Performance arts colleges in the US – much like the performance artists themselves – vary in terms of both price and quality. However, a performing arts education does not have to be as expensive as you might think. Both the location of the school and residency qualifications can have dramatic impact on the cost of tuition in surprising ways.
As in real estate, when it comes to the cost of higher education it’s all about location, location, location. While the cost of tuition among top tier private colleges and universities is roughly the same across the board, public universities offer more affordable options. A year at The Juilliard School costs $33,630 USD while the same time at the Manhattan School of Music would cost $34,105 USD. By contrast in-state tuition at the Massachusetts College of Art and Design costs only $9,700 USD and even non-resident tuition for out-of-state and/or international students costs only $26,400. The well-respected University of North Carolina School of the Arts, too, is only $6,908 per year for in-state students and a relatively modest $19,857 for out-of-state artists. At the same time, community colleges (which many not offer four-year degrees but do allow students to transfer their studies for larger institutions) offer still more reasonable tuition rates that vary by state and situation. Location also impacts the cost of living. Room and board for a year in New York City at either Juilliard or the Manhattan School of Music is considerably more expensive than elsewhere in the country.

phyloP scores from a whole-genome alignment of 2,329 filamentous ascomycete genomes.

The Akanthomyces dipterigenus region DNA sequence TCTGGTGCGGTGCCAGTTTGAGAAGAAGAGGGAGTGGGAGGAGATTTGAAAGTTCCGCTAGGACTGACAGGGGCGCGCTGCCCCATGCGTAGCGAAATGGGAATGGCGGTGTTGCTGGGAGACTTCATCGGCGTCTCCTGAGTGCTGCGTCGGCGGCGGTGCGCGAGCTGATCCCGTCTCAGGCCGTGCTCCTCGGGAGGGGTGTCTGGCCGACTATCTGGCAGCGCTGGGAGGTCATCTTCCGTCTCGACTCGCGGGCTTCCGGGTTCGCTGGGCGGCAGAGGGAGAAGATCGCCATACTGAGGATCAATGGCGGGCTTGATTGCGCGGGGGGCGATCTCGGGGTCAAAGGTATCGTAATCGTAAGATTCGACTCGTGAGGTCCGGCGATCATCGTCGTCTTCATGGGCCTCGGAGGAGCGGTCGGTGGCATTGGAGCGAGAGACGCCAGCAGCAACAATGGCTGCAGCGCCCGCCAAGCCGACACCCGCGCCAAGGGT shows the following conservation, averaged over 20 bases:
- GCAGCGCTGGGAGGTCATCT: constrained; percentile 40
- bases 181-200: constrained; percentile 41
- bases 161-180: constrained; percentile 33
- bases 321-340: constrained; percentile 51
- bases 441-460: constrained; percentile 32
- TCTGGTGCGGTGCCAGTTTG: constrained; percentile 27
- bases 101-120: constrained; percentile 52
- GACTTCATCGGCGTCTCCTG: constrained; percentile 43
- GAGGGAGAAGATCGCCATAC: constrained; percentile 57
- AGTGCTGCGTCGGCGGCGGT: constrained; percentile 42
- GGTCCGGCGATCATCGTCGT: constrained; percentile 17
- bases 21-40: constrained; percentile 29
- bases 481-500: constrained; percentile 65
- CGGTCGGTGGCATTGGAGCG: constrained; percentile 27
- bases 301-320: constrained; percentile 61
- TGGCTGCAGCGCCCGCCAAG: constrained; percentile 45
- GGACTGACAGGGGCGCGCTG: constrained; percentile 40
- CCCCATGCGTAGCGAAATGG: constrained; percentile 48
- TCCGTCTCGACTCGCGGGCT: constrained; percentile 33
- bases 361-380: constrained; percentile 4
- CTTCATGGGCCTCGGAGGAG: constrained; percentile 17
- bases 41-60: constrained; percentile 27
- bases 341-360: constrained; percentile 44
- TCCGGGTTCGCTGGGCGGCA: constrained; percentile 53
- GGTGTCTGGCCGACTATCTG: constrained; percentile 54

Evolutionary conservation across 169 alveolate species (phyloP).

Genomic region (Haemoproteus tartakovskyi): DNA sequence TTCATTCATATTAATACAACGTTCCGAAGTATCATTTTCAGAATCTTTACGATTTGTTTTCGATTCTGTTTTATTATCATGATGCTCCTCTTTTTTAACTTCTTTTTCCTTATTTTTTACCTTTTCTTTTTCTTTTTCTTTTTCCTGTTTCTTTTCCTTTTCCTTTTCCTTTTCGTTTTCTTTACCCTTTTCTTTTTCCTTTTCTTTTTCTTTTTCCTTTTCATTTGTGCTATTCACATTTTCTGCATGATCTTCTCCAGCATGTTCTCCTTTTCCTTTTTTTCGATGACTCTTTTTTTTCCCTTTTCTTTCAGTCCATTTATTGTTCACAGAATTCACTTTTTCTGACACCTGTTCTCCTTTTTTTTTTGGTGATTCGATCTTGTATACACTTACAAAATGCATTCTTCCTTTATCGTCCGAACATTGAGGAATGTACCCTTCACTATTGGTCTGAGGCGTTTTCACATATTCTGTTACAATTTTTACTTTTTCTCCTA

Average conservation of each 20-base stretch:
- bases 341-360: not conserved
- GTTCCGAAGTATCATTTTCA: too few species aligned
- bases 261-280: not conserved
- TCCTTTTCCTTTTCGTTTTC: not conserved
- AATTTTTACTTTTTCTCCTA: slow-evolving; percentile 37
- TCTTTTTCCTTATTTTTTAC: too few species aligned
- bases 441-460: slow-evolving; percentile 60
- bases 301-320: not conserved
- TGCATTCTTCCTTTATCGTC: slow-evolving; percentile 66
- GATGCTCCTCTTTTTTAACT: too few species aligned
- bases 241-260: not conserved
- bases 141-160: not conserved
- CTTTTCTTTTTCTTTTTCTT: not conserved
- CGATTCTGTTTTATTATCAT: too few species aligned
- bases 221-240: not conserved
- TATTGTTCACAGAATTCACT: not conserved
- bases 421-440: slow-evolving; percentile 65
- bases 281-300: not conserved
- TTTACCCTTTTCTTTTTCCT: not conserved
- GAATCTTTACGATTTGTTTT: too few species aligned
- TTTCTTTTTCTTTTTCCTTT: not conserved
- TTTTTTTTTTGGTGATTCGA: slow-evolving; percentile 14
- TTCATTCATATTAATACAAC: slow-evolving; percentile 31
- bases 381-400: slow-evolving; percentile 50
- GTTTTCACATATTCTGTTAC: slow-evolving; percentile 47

As discussed briefly above, residency affects tuition costs. Although many schools have strict rules in place to prevent out-of-state students from establishing residency and qualifying for lower tuition, many others do not. Eager to attract promising out-of-state and international students, some schools offer the same tuition rate to both in- and out-of-state students or make out-of-state students eligible for in-state tuition after as little as six months. Given the importance of international students on the changing face of higher education in the United States, this trend is sure to continue – and sure to make a college education more affordable.
* Young Ballerina picture courtesy of Shutterstock